Musharraf: The first operation was launched in October 2003, but then regular operations started in January 2004. Originally we were not sure how many al-Qaida were there. This is a mountainous region; there are no roads, no tracks. There are seven tribal agencies the military has never been inside. This is an inaccessible area. So we moved into an area which we didn't know at all.

SPIEGEL: Are you suggesting that up to that moment no Pakistani soldier had ever set foot on the soil of that part of your country?

Musharraf: Yes, it was the first time in history. Even the British had left it alone.

SPIEGEL: Did you get support from the tribes?

Musharraf: Yes. We contacted them and we were welcomed in all tribal agencies. We launched operations in about four valleys. These were their bases, their sanctuaries in South Waziristan, the southernmost of the seven agencies. We started operations in Wana valley and then we went on, and we have dislodged them.

SPIEGEL: How did the army manage to do that? Have they got helicopters now?

Musharraf: Yes. In major operations, we have to surround the place, and then we start searching and then gradually establishing intelligence, human and tactical. We wanted to hear whatever they were saying, and see what they were writing on their computers.

SPIEGEL: They don't use mobile phones any longer?

Musharraf: At that time they were still using them. Then we were surveilling them from the air. That is how we started launching these operations in the valley because we got the intelligence that they were there. These valleys were being used by them as command and control bases, because there were tunnels to escape into.

Pakistani paramilitary soldier take position on a post on the outskirts of Wana, the main town of Pakistan's South Waziristan tribal region, near the Afghan border in September 2004.

Pakistani paramilitary soldier take position on a post on the outskirts of Wana, the main town of Pakistan's South Waziristan tribal region, near the Afghan border in September 2004.

SPIEGEL: Were these tunnels dug prior 9/11 or afterwards?

Musharraf: I am reasonably sure after 9/11. In one of the valleys there were certain compounds where we got two truckloads of computers, discs and TV-sets. They were using this place as their propaganda base. We killed many of them. When we are operating in any area, we know we have to break their vertical and horizontal communication links. We broke their homogeneity.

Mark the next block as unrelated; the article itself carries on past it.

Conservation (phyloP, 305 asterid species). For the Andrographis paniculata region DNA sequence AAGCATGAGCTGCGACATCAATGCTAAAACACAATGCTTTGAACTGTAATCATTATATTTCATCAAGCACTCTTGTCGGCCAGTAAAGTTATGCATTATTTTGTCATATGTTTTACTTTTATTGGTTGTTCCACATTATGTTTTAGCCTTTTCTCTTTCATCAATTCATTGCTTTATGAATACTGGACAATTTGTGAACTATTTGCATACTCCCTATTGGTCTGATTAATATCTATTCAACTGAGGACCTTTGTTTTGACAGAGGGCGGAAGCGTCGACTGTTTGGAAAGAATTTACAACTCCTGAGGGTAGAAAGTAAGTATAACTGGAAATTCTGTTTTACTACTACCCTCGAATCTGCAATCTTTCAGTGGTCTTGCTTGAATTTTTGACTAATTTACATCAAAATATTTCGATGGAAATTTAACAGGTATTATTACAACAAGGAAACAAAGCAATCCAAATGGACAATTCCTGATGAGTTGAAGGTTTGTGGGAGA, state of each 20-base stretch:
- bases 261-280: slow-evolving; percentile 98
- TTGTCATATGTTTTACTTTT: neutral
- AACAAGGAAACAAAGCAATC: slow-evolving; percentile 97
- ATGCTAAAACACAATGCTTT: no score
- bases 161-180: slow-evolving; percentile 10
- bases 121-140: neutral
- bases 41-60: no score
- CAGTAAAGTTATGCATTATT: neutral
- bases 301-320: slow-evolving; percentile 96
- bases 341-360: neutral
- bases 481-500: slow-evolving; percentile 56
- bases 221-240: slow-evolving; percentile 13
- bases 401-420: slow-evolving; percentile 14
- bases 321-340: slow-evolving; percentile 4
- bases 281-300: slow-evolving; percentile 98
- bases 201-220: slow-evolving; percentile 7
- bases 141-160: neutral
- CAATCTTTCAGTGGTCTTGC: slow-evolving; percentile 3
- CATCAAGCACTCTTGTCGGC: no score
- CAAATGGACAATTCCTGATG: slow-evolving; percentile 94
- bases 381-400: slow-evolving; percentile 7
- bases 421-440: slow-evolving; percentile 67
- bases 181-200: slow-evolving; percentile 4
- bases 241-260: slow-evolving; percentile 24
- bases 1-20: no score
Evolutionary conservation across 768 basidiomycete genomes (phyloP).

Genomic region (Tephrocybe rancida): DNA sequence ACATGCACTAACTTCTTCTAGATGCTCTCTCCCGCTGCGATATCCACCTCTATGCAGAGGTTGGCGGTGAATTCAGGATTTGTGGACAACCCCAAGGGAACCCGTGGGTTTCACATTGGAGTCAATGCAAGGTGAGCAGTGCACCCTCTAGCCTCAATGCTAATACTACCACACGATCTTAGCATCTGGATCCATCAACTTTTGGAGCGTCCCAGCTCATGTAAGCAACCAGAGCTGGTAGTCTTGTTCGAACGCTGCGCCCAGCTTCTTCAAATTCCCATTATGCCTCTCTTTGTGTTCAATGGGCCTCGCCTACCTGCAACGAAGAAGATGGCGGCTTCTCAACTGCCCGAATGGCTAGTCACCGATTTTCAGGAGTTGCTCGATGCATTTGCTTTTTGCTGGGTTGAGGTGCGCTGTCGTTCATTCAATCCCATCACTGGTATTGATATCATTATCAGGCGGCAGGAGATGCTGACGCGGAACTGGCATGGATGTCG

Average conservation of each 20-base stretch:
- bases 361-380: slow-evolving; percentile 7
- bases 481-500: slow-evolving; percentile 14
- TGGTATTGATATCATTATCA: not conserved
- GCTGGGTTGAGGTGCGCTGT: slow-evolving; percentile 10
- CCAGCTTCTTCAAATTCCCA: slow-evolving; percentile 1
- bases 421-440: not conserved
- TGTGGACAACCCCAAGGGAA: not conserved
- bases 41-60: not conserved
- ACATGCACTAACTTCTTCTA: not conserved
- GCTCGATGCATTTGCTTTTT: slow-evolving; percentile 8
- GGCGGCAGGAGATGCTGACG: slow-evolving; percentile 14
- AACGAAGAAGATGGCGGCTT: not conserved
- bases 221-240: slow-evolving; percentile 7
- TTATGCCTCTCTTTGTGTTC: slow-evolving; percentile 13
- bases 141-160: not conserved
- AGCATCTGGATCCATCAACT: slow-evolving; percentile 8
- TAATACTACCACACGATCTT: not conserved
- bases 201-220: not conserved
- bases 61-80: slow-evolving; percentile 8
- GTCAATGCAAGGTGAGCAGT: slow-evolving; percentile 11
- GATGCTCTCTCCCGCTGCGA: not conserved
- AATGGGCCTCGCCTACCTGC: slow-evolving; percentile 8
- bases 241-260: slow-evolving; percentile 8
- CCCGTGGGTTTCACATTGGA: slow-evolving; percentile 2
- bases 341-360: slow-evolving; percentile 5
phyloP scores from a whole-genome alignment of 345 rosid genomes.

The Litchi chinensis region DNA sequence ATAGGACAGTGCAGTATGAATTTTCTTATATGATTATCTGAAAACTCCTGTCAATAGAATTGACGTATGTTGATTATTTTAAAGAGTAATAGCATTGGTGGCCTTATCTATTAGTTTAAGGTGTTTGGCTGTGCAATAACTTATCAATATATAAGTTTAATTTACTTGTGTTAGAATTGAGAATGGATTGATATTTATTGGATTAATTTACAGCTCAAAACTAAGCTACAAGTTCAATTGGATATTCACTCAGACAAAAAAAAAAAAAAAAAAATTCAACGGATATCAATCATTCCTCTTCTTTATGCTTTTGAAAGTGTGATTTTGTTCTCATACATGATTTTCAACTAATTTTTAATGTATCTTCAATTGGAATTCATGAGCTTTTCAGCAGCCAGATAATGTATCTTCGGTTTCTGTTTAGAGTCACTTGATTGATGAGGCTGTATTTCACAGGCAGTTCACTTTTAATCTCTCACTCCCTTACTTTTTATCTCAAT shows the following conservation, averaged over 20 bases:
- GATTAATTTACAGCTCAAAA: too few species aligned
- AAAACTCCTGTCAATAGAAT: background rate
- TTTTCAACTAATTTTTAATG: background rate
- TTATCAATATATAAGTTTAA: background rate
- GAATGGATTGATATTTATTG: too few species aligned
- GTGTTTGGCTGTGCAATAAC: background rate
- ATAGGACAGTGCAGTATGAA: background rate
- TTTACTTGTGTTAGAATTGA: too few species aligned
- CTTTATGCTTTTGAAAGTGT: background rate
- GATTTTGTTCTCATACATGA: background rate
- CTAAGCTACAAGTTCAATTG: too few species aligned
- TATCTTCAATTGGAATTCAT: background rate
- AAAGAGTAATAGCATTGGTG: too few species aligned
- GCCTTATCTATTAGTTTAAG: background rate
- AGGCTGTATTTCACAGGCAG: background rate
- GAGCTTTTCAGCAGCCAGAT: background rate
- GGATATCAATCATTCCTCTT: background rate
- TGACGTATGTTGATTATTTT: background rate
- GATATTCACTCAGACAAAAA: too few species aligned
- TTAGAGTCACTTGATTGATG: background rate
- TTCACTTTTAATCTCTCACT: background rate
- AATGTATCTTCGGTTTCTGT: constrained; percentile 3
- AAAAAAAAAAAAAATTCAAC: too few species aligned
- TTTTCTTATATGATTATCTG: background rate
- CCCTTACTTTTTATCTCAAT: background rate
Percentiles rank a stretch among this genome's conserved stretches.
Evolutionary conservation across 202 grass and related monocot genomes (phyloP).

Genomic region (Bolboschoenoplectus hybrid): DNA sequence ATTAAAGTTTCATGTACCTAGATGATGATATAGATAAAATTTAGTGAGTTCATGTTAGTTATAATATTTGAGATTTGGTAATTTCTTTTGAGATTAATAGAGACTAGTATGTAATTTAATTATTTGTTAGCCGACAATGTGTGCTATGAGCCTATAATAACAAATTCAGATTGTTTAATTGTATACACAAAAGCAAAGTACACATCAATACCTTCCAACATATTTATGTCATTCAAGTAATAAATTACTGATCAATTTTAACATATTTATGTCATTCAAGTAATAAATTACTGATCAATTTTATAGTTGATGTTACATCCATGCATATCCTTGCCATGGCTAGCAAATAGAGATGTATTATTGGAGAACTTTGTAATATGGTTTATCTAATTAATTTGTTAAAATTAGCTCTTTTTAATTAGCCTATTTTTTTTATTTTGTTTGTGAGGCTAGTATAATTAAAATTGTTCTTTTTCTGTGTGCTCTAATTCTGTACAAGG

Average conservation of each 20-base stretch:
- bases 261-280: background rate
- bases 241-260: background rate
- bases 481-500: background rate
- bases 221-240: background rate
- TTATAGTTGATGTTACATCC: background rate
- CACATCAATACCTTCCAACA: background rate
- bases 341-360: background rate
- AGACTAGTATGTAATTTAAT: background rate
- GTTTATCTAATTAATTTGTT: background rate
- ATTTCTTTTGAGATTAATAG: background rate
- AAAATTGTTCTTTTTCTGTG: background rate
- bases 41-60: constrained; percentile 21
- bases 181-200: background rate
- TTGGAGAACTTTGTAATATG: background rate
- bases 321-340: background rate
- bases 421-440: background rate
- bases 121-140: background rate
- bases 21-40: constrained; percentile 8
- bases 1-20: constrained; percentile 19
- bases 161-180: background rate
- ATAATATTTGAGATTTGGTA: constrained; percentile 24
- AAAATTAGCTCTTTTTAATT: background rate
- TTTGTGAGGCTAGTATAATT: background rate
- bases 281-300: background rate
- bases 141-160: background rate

SPIEGEL: Let's suppose, in a little village with a hundred people, there are three foreigners living in the houses of the mayor, the baker and the teacher. Do they bribe them, for example, do they pay them an extremely high rent?

Musharraf: Some people have a religious motivation for harboring them. Others simply do it for the money. They were charging thousands of dollars from them and the terrorists had access to money.

SPIEGEL: How do they get money in the mountain area? You can't probably transfer it from a bank account?

Musharraf: I really do not know, maybe by personal contacts. We knew when anyone communicated. We knew exactly from which house he was operating.

SPIEGEL: As we have come to know, terrorists usually adapt quickly to new circumstances.

Musharraf: They stopped talking on the phone, they started contact by couriers. The last one that we caught is the third-in-charge Abu Faraj Al-Libi. He was in the mountains. They were running the whole show through a courier system and this was the first time we had broken through into it. We caught about fourteen couriers. And the ISI keeps telling me that they have earned about $30 million bounty money in one week.

SPIEGEL: How was Al-Libi living in the village? Was he on his own or in a group?

Musharraf: We do not know exactly. We are trying to establish links. He was in contact with Al-Zawari or Osama bin Laden. He was certainly functioning with a lot of people in various places.

SPIEGEL: Is he being interrogated right now, and are you making him speak?

Musharraf: He gave us leads on those 14 couriers and a lot of information, which we are sharing with others.

SPIEGEL: What is the situation right now in South Waziristan?

Musharraf: There are roads now. There is a political agent to the agencies, who comes directly under the Governor of North West Frontier Province. The Governor is responsible to the President. The army has its headquarters in Peshawar and they have these troops deployed mainly in South Waziristan, but many troops also in other tribal agencies. We are spending millions of rupees and we are also providing aid towards roads, schools, colleges, also for girls, and for medical care. Then we are trying to improve their water management and agriculture.

SPIEGEL: Now the billion dollar question. Where is Osama bin Laden? Is he alive?


© DER SPIEGEL 22/2005